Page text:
Sites that are built to be responsive to width changes (such as www.readwrite.com) will respond differently in the desktop IE versus modern IE.
In the readwrite.com example, the site adapts to new browser widths on the desktop IE (and on the phone). However, it does not adapt correctly in the modern IE. This is especially troublesome because the modern IE is the one more likely to be "snapped" to a small width on the side of the screen.
I've been told that IE and Modern IE should render the same markup identically, but this is of course not the case in this situation. Sites cannot specifically detect that they are running in modern mode, but one CSS rule has been provided to alleviate the problem:
When this CSS rule is added, the site functions responsively inside the modern UI the same as it already did on desktop/phone.
Question: Is this desired operation? Are the two modes supposed to render markup differently? Why would phone/desktop adapt correctly, where modern cannot?
Is it up to sites to add this code? It seems we need an informational awareness campaign, because many sites (such as readwrite example here) would operate much more elegantly and support the Windows modern UI platform and users much better if this single CSS rule was added to their sites.
Given the lower user base of Windows tablets, many sites are not aware of this need. And users experience a bad experience because of it, resulting in poor perception of the Windows platform.
I would really hope for an update that solves the issue, by having modern IE render the same as desktop IE (which is supposed to already be the case, according to the developer instructions).
I have learned from IE Product Manager Ade Bateman, that this comes down to viewport scaling. Apparently desktop and modern IE use the same rendering but different scaling rules to provide "mobile style scaling" (the full page zoom-out that shows the whole page but is useless to read or use). That is only in modern IE. Desktop and Phone don't do that.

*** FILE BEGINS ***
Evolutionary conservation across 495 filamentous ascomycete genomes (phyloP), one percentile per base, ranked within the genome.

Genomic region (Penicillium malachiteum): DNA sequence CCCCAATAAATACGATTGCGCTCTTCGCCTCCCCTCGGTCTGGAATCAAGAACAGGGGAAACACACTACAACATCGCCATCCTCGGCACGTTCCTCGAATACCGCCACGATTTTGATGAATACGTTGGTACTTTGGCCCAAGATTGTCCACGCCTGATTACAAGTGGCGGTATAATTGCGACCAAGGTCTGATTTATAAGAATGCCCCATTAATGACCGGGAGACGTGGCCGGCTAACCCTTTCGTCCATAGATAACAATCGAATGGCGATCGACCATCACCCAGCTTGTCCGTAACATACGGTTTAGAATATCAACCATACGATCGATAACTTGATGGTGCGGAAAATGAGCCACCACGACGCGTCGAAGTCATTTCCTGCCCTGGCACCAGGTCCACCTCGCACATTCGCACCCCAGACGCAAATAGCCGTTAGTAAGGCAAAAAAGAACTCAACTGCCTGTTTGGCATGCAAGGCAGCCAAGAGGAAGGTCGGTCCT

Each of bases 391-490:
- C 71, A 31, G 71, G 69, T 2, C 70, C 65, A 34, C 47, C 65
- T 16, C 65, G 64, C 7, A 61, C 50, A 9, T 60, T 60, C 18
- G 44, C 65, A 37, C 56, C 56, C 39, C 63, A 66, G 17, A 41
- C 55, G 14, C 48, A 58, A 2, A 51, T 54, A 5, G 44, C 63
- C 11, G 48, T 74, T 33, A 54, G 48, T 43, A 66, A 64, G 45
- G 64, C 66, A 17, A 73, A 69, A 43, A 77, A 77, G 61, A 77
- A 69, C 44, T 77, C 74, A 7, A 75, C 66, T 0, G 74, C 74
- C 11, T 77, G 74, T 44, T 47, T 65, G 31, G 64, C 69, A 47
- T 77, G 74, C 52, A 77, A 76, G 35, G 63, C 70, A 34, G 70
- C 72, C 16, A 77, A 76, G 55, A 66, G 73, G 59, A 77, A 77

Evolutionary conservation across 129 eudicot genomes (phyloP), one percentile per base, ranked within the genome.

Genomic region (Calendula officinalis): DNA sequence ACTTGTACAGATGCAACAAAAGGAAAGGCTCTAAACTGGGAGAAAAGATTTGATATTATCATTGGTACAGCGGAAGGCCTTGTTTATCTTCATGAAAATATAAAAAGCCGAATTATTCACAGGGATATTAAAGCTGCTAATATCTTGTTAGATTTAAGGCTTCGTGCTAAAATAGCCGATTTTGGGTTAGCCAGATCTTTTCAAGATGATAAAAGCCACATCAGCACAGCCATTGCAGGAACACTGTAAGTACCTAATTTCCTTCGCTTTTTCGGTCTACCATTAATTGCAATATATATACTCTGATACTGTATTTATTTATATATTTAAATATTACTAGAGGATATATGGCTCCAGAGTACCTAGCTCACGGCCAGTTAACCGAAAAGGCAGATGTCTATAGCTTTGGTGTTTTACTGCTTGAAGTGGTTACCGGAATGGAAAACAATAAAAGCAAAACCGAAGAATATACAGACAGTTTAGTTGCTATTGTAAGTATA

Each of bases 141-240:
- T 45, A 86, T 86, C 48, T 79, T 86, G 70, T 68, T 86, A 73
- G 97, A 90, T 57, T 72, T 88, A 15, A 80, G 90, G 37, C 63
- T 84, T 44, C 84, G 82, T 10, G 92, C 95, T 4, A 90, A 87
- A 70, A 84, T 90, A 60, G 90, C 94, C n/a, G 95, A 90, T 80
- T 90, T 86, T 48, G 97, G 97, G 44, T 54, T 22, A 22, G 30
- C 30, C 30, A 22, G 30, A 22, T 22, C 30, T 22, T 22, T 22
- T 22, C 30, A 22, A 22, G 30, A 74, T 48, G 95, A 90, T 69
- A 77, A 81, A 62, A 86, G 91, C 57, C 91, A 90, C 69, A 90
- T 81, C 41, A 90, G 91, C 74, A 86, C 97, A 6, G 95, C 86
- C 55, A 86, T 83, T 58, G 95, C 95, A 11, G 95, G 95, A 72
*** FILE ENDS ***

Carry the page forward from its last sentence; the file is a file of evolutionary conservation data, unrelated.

•this modern mode 'mobile style scaling' is breaking the web designer's actual intended scaling / responsive layout
•the designer's intended scaling / responsive layout already works on IE desktop / Chrome / Firefox / Android / iOS / Windows Phone
•Only modern mode IE causes the problem, on a device when the mobile responsive layout is most important
•The web designer can add an MS-specific CSS rule, but that requires extra work to support what should already work, and devs are reluctant to go out of their way to help IE's deficiencies.
•right, "right", or wrong: if you're doing something different and it breaks what works everywhere else (even on your own product's other devices/modes), you're breaking the web.
•And you're hurting Windows. Consumers pick up a Surface, and the only way to read some of the most popular websites in the world is to abandon the modern UI, and go to the desktop mouse-based browser -- on their tablet.